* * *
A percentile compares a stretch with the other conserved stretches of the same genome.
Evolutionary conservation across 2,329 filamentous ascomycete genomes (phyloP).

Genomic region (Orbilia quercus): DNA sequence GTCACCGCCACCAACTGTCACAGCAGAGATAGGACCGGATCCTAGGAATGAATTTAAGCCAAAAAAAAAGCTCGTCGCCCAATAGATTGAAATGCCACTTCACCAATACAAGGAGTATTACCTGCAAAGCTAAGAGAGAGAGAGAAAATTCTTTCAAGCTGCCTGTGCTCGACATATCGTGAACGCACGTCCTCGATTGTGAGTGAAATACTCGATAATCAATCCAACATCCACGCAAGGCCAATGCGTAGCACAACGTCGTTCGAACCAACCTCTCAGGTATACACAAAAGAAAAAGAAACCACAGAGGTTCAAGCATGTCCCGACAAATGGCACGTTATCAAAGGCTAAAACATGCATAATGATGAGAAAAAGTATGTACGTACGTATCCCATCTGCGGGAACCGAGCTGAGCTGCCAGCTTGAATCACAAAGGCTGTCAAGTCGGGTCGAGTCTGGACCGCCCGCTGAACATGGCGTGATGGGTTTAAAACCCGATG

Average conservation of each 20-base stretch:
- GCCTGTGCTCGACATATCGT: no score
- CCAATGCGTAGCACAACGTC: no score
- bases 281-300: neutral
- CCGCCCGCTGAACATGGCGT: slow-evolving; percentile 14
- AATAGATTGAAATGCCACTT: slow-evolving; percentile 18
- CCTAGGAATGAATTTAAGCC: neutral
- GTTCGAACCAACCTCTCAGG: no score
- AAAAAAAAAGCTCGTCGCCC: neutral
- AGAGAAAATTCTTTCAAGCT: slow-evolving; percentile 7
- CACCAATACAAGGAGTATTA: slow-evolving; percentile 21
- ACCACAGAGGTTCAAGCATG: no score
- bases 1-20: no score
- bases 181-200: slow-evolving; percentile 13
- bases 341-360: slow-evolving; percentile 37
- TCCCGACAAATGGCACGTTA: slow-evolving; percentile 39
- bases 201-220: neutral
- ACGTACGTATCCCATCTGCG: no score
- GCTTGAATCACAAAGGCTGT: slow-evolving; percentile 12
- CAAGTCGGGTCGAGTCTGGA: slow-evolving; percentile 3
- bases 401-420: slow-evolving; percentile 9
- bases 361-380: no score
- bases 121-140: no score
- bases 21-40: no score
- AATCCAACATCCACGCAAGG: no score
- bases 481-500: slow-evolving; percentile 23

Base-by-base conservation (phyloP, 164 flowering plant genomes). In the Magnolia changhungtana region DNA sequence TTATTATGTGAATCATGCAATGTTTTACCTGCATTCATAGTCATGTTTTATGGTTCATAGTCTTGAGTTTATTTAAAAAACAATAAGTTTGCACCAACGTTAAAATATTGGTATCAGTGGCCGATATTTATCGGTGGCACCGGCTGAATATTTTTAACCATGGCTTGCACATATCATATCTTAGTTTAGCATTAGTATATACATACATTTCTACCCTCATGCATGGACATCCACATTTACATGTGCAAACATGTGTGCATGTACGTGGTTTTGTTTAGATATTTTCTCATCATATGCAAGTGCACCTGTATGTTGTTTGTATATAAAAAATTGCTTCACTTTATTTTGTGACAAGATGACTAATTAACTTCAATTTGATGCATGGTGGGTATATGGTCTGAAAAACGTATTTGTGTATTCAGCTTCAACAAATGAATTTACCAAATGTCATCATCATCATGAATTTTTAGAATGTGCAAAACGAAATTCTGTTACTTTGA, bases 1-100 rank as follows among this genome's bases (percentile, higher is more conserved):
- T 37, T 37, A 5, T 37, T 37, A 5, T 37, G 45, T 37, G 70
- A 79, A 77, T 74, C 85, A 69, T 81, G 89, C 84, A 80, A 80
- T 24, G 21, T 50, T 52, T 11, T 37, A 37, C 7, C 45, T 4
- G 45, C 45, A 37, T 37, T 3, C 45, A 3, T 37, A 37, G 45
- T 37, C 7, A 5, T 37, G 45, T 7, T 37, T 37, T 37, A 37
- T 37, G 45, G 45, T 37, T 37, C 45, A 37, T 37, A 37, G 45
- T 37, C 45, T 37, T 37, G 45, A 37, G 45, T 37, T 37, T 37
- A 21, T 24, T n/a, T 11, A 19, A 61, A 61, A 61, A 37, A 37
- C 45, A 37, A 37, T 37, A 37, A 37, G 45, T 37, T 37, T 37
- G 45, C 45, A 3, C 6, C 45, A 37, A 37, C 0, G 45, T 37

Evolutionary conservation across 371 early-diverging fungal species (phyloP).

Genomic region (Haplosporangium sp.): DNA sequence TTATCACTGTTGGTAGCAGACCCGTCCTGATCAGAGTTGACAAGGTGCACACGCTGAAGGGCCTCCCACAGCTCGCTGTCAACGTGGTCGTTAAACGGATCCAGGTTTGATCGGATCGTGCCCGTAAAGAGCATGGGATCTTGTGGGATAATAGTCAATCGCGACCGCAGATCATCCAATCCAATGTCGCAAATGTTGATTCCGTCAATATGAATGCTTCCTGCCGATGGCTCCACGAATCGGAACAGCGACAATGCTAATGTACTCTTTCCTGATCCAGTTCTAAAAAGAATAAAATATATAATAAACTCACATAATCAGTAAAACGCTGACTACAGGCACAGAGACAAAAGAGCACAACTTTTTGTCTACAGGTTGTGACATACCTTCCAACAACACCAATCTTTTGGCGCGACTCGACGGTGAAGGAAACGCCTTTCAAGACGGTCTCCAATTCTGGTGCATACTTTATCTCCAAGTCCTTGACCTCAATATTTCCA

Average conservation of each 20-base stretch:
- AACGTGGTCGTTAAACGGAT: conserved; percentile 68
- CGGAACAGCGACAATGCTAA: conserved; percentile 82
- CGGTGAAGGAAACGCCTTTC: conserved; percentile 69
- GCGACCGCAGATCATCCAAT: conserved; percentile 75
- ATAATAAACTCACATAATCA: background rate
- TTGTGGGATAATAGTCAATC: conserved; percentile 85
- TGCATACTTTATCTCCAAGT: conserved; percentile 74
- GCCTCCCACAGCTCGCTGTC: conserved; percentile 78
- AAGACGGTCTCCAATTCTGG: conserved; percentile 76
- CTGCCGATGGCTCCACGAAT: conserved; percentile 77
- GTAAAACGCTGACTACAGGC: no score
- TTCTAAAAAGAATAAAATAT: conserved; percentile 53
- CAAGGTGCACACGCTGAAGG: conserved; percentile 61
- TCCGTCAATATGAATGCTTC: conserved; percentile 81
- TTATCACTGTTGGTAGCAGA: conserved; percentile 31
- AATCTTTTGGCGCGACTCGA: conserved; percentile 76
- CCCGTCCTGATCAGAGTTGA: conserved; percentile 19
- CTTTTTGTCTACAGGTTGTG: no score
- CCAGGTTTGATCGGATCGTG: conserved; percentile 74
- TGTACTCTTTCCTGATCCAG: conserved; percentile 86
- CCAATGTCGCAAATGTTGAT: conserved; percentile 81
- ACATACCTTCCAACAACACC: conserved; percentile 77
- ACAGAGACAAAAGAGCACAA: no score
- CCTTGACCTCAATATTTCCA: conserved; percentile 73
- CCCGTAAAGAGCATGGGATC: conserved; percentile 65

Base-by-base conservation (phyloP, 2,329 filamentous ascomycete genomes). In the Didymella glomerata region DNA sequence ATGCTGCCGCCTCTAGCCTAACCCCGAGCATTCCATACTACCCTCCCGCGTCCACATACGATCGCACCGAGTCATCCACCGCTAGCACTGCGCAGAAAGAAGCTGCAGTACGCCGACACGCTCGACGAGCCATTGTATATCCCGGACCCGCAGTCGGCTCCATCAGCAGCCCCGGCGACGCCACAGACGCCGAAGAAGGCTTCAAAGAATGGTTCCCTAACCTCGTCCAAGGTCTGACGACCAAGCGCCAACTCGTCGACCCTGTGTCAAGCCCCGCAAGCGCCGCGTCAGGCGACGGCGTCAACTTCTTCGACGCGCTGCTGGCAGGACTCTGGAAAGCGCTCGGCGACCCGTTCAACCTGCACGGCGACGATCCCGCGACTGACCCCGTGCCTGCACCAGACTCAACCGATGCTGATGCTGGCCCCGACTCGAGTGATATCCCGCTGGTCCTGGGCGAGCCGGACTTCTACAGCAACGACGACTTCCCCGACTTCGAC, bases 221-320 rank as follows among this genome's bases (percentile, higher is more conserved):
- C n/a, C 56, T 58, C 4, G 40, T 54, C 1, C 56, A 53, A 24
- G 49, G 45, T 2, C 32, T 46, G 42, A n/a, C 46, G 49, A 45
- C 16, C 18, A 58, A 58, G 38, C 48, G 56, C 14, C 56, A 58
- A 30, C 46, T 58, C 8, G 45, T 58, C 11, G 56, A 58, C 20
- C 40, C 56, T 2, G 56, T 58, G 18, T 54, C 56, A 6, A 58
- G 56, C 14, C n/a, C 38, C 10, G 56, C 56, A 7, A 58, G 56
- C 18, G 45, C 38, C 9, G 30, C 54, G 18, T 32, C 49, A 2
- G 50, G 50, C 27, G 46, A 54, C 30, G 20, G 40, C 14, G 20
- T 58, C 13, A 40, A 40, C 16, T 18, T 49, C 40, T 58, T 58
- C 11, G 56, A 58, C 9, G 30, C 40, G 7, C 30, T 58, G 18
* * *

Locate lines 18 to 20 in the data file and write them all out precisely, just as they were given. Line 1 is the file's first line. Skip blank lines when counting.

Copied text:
- bases 341-360: slow-evolving; percentile 37
- TCCCGACAAATGGCACGTTA: slow-evolving; percentile 39
- bases 201-220: neutral